Video case report| Volume 5, ISSUE 9, P407-408, September 2020

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Endoscopic submucosal dissection of a large pedunculated gastric polyp causing gastric outlet obstruction using clip-snare traction technique

Open AccessPublished:June 19, 2020DOI:


      ESD (endoscopic submucosal dissection)
      A patient presented for evaluation with a 6-month history of postprandial abdominal pain, bloating, and dysphagia. A CT scan of the chest and abdomen demonstrated a large gastric cardia mass, without evidence of metastatic disease or adenopathy (Fig. 1).
      Figure thumbnail gr1
      Figure 1CT view of the abdomen demonstrating a large gastric cardia mass.
      On endoscopy, a large gastric cardia polyp with a thick stalk was seen, which had prolapsed into the duodenum. The polyp spontaneously retracted back to the stomach; because of the bulky nature of the polyp, its attachment to the gastric wall could not be clearly discerned (Fig. 2). On EUS, the muscularis propria layer appeared intact, with the polyp and stalk noted to be arising from the submucosal layer with significant vascularity (Fig. 3). Biopsy specimens revealed a pyloric gland adenoma with low-grade dysplasia.
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      Figure 2Endoscopic view of the large pedunculated gastric cardia polyp.
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      Figure 3EUS image of the polyp stalk arising from the submucosal layer, with Doppler flow indicating significant vascularity in the polyp stalk.
      A multidisciplinary tumor board recommended endoscopic submucosal dissection (ESD) of the polyp. ESD was chosen for 3 main reasons: attempting to place a snare around a giant polyp would be technically challenging, ESD would allow for coagulation of blood vessels to reduce bleeding, and ESD would ensure en bloc resection given potential malignancy within the lesion. The clip-snare method was chosen for retraction of the polyp.
      A standard hemostatic clip (Duraclip; Conmed, Utica, NY, USA) was passed though the endoscope channel, and the clip was used to grasp the wire loop of a standard 10-mm snare (Captivator; Boston Scientific, Marlborough, Mass, USA). The hemostatic clip was withdrawn into the endoscope channel, and the endoscope was passed into the stomach with the sheath of the snare running alongside the shaft of the endoscope. The polyp was grasped with the hemostatic clip, the clip was deployed, and the snare was advanced toward the antrum of the stomach to expose the broad base of the polyp. The stalk was injected with a viscous submucosal lifting agent (Orise gel; Boston Scientific) and dilute epinephrine.
      Submucosal dissection was performed with both an insulated tip knife (IT knife; Olympus, Tokyo, Japan) and needle type knife (DualKnife; Olympus). Submucosal vessels were treated with coagulation forceps. First, the medial aspect of the stalk was dissected, then the lateral aspect of the stalk, and finally the central submucosal attachment. Complete en bloc resection was achieved (Fig. 4).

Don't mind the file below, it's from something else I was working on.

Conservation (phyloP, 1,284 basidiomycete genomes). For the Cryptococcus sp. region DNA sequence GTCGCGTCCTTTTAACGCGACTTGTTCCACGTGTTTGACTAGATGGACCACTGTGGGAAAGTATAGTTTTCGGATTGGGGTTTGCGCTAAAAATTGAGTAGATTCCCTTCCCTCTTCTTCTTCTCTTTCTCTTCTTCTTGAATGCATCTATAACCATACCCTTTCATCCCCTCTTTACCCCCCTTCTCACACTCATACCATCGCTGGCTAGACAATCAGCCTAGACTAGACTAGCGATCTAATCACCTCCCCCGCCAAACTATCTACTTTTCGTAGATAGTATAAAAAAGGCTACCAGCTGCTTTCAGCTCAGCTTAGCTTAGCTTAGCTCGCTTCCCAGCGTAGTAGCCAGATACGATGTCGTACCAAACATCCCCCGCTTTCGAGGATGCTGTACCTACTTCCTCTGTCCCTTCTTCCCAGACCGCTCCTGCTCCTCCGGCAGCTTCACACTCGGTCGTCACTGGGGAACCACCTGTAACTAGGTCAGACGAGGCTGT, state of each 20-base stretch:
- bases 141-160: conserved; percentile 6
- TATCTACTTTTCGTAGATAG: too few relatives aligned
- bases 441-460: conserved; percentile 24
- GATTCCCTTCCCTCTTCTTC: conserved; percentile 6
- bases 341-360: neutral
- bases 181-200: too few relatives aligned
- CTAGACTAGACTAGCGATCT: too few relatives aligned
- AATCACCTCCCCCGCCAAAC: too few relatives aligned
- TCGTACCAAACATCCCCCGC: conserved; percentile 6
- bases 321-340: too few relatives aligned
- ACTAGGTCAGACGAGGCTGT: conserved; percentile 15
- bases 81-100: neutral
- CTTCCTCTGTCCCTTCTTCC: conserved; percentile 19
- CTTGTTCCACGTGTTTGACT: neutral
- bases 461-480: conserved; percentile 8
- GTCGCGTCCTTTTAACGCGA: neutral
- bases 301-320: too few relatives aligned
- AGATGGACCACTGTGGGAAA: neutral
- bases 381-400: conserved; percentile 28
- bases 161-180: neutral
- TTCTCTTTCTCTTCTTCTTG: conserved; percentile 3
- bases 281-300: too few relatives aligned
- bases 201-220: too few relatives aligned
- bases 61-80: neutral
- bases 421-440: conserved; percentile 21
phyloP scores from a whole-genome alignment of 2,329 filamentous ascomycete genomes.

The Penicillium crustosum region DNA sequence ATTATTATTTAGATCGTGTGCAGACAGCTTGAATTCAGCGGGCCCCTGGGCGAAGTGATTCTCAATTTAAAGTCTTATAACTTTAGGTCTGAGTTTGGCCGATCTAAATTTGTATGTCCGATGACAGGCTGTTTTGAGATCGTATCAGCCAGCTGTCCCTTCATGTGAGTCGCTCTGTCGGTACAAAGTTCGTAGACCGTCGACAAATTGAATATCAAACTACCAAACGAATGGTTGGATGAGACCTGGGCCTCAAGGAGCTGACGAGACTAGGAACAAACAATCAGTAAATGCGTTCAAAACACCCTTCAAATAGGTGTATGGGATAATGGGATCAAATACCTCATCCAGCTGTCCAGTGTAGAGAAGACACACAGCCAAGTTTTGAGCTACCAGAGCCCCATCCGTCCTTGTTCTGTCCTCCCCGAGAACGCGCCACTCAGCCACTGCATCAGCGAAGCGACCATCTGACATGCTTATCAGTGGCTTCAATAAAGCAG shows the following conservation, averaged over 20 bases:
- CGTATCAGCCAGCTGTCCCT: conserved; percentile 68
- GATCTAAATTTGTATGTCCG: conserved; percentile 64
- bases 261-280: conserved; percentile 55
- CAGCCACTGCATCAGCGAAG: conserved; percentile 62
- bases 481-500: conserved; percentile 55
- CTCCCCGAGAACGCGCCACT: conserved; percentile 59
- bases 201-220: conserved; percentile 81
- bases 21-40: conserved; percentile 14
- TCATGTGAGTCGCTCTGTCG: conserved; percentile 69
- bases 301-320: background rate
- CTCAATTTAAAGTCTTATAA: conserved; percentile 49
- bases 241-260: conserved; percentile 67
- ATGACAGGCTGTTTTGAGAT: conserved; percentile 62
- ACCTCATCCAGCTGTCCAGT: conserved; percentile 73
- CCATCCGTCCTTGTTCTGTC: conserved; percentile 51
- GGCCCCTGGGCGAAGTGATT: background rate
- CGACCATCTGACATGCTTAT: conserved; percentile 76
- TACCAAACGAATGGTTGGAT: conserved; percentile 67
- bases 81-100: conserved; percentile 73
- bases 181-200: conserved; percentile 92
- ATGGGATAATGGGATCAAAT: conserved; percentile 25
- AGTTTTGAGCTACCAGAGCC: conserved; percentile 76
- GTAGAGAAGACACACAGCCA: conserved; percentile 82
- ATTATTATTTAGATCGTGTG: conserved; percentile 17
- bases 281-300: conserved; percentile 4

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      Figure 4Image of resected polyp gross specimen.
      An endoscopic net retriever device (Roth net; US Endoscopy, Mentor, Ohio, USA) and an esophageal overtube (Guardus; US Endoscopy) were used to retrieve the polyp specimen. Given the difficult location for closure of the ESD defect in the cardia and the potential to excessively increase procedure duration, defect closure was not performed. After the procedure, the patient had an uneventful overnight hospital stay. Final polyp pathology revealed a 10-cm pyloric gland adenoma without high-grade dysplasia (Fig. 5).
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      Figure 5Pathology image of high-magnification view of resected pyloric gland adenoma.
      In conclusion, this large pedunculated gastric cardia polyp was successfully resected using ESD with the clip-snare method. This technique ensured en bloc resection and adequate visualization and coagulation of submucosal vessels. The clip-snare traction technique is conventionally used to expose the submucosal layer during ESD, but it was adapted to enhance adequate visualization of the broad polyp attachment and facilitated successful endoscopic submucosal dissection.
      • Tanaka S.
      • Toyonaga T.
      • Kaku H.
      • et al.
      A novel traction device (EndoTrac) for use during endoscopic submucosal dissection.


      Dr Jang is a consultant for Boston Scientific. Dr Bhatt is a consultant Medtronic, Lumendi, and Boston Scientific. All others authors disclosed no financial relationships.

      Supplementary data


        • Tanaka S.
        • Toyonaga T.
        • Kaku H.
        • et al.
        A novel traction device (EndoTrac) for use during endoscopic submucosal dissection.
        Endoscopy. 2019; 51: E90-E91